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This webpage will be updated as new information is made available.
Content last modified: Oct 12, 2018 @ 12:33 pm

Pender County and Pender County Emergency Management will issue important information and announcements on this home page during Hurricane Florence, a major weather event.

For real time updates, be sure to follow the Pender County Emergency Management Facebook page: https://www.facebook.com/penderem/

Pender County Hurricane Florence Dashboard

Road Conditions

Please check these links frequently as information is continually updated.

General Road Closure Information:
Visit the NC DOT site (https://tims.ncdot.gov/tims/) for more information.

Flooding Information:
Residents, before heading into Pender County, it is imperative you check the roadways for flooding.
For any flood gauge information, please view this link to FIMAN, the Flood Inundation Mapping and Alert Network: https://fiman.nc.gov/fiman/

Advisories/Watches/Warnings:

Public Hotline – (910) 259-1210

For public questions and information.

Shelters

View a list of shelters in Pender County

To view more in depth details about Pender County shelters all on one map click here.

County & Municipal Government Closings, Cancellations, & Delays

Pender County government offices are now operating at a normal schedule.

Who to call?

Emergency

9-1-1

Emergency Management
Public Information Hotline
(910) 259-1210
Four County Electric
(888) 368-7289
Duke Energy
(800) 419-6356
PCU Water/Sewer Emergencies
(910) 471-1041
FEMA
1-800-621-3362

To learn more about this and the action that has been taken to date, see the links below:

  • Hurricane Preparation

    Getting prepared — Know the supplies you need for a hurricane

    • Water. One gallon per person, per day — prepare for a minimum of three days.
    • Battery-operated television or radio.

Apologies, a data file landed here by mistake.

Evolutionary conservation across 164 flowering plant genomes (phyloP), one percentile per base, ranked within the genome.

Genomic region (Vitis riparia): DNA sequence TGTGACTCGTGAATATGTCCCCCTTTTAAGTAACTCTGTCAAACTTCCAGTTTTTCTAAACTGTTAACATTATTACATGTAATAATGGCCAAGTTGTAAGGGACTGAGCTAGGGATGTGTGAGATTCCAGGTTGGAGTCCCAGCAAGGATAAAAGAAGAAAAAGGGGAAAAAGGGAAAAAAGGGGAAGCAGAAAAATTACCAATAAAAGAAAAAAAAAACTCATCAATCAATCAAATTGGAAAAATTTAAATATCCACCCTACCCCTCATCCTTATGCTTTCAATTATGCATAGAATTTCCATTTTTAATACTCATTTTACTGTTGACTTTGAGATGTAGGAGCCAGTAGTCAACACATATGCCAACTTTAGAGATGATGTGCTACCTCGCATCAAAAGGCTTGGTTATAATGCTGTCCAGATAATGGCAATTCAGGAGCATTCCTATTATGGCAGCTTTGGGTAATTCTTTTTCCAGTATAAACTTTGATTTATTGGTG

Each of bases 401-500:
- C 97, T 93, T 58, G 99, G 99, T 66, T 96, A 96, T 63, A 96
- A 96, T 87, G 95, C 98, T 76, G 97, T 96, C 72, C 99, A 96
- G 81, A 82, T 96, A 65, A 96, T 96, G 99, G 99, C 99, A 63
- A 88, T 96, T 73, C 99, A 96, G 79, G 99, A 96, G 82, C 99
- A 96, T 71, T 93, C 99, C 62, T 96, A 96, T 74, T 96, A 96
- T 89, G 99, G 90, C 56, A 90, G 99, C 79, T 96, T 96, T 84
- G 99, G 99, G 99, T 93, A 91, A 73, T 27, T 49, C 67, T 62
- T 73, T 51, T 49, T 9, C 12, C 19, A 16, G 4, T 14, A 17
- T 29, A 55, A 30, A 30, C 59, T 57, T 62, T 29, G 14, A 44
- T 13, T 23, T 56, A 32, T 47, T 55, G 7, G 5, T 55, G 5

• Extra batteries
    • Manual can opener
    • Local maps
    • Flashlights and waterproof matches
    • Cell phone with chargers, inverter or solar charger
    • Toilet paper
    • Baby supplies
    • Cash (ATMs may not work after the storm)
    • Rain gear/hat
    • Bleach or water-purification tablets
    • Soap and detergent
    • Moist towelettes, garbage bags and plastic ties for personal sanitation.
    • Charcoal/lighter fluid or portable camping stove
    • Disposable plates, glasses and utensils
    • Ice chest and ice
    • Valuable papers — insurance information, passports, Social Security cards, bank account and credit card numbers, wills, deeds, etc. — or copies, in a waterproof bag
    • Prescription and other necessary medicines
    • Blankets, tarp and masking tape
    • Dust mask to filter contaminated air, plastic sheeting and duct tape.
    • Three day’s worth of clothing, sleeping bags
    • First-aid kit: aspirin or pain reliever, anti-diarrhea medication scissors, tweezers, bug spray
    • Feminine supplies and personal hygiene items
    • Fire extinguisher — ABC type
    • Extra pair of eyeglasses
    • Extra house, car keys
    • Tools: Shut-off wrench, pliers
    • Needles, thread
    • Whistle
    • Signal flare
    • Games, books for entertainment
    • Pet care: leashes, pet carriers, food
    • Sunscreen and sunglasses
    • Baby food, baby formula, powdered milk
    • Canned meats (Spam, chicken, ham)